From the Ground Up

Volunteers travel to Molokai to build

It takes a village – not to raise a child, in this case – but to build a home.

Molokai Habitat for Humanity’s latest project brought 15 volunteers hailing from the mainland to Ho`olehua as a part of Habitat’s Global Village program. The team was here for 10 days and left early last week, after making substantial headway for a home currently being built for the Kaai `ohana. It is expected to be completed in two months.

Global Village takes people from around the world who want to make a difference in the lives of poverty-stricken families by helping build and restore homes. The program’s ultimate goal is to help end homelessness and create affordable housing.

“I think the best thing about this program is for the ‘volunteer tourist,’ it helps give a real sense of place and deeper experience,” said Emillia Noordhoek, resource development director of Molokai Habitat for Humanity. “They get to learn about the culture and community, too.”
Noordhoek herself will be embarking on a Global Village trip to Egypt in October to build houses in rural areas.

After eight-hour days of hammering, drilling and sawing, the volunteers also found the time to delve into Molokai’s distinct culture by learning hula, hiking through Halawa Valley, canoe paddling and talking story with community members who opened their homes. Kalele Bookstore even hosted a movie night featuring Matt Yamashita’s videos as well as a talk story with Yamashita and Malia Atuagawa on the island’s current issues.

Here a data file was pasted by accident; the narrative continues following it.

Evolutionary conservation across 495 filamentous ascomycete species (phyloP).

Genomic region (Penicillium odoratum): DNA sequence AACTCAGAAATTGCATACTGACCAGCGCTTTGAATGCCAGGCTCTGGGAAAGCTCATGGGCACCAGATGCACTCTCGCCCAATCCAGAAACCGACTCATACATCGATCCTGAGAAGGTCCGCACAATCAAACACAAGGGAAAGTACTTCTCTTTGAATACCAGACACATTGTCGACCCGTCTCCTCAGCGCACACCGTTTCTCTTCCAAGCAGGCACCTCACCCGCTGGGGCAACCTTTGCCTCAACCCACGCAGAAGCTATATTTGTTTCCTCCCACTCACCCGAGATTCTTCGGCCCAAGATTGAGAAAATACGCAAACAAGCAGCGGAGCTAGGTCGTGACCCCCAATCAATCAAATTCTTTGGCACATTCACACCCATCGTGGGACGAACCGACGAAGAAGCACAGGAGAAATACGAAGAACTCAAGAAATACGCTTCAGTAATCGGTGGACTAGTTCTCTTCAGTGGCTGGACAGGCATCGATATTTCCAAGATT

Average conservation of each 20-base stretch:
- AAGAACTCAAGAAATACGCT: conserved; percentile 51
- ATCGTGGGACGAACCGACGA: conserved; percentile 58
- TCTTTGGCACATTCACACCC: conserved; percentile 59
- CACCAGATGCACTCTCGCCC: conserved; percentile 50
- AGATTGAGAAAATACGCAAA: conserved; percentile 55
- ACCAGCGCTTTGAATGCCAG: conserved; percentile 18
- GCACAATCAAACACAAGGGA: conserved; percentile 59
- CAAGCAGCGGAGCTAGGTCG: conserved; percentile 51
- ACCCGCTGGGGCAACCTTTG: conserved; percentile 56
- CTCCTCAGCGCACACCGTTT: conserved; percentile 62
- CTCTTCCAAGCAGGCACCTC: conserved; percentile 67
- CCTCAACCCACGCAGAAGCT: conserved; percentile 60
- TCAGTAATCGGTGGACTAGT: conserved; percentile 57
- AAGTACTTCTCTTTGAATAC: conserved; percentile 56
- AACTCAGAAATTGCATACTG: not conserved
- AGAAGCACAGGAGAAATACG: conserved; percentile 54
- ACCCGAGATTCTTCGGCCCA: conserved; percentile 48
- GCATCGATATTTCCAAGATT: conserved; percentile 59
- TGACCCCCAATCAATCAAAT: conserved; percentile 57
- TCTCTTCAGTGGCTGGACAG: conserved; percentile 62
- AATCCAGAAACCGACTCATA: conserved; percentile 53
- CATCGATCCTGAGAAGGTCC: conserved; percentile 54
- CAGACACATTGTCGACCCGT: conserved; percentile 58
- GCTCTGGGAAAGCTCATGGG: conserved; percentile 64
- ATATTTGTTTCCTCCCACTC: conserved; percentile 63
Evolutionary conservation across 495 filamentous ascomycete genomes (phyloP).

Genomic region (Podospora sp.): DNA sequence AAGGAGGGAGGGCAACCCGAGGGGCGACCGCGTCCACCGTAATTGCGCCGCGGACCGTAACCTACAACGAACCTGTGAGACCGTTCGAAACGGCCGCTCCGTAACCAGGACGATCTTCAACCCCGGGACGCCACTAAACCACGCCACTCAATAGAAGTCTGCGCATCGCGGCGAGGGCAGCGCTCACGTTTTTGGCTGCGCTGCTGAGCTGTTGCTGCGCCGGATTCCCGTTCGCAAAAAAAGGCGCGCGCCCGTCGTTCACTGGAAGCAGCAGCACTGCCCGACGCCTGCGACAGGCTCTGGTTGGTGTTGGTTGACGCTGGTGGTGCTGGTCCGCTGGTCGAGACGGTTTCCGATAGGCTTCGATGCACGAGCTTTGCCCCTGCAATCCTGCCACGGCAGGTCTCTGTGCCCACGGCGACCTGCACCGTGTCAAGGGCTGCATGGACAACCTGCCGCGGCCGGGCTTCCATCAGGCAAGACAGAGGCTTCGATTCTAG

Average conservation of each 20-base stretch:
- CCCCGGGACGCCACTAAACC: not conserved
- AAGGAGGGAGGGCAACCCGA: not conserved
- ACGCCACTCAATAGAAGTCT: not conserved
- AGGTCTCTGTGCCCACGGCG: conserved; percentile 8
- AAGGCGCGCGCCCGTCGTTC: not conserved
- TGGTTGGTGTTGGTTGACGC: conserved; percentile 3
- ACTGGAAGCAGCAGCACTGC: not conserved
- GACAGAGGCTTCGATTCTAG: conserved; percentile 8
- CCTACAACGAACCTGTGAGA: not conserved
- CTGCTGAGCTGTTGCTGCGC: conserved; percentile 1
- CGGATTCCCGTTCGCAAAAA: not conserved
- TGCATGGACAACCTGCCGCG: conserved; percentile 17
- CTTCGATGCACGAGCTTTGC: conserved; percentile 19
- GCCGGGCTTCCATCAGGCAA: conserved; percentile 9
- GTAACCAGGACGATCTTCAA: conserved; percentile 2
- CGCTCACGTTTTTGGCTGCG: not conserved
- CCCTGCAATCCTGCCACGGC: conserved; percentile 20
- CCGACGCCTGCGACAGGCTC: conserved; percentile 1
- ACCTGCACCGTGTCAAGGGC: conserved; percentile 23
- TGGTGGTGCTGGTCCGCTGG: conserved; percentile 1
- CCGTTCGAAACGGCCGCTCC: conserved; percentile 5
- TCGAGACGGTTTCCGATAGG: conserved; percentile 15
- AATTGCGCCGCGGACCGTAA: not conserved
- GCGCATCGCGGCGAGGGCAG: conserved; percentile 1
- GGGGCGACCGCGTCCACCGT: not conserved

“It was hands-down the best experience,” said Julie Anne Black, a Global Village team leader. “The way we were greeted and taken care of – everyone treated us like family.”

During last week’s mahalo party for the group, Black stood up in tears, thanking the community for the love and hospitality. “Molokai will always hold a special place in my heart,” she said.

Lani Brandon, also of the Global Village team, traveled all the way from New York to take part in an experience she called “life changing.”

“To be able to work this close with such a special family was the most amazing part,” she said.

Noordhoek said the team exceeded its goal, completing the construction of the walls, siding and frame of the house.

“They were an amazing group to work with,” she added. “It was as gratifying for them as it was for us.”

Molokai’s Habitat for Humanity division has offered to take in Global Village teams every six to eight weeks to gain speed with its efforts. The next team is expected to arrive in December, with two more teams scheduled for the beginning of next year.

About Molokai Habitat

Habitat for Humanity is a national nonprofit organization whose mission is to build affordable homes for low-income families around the world. Molokai became an affiliate in 1998 and is the only branch to serve poverty-stricken families on the island.

Last winter, Noordhoek met with state Senator Dan Inouye through an advocacy conference in Washington, D.C., and requested funds for the habitat program. As a result of the meeting, Inouye allocated $400,000 for Molokai Habitat affordable housing projects this year.

“This money will go a long way to help us build homes,” she said. 

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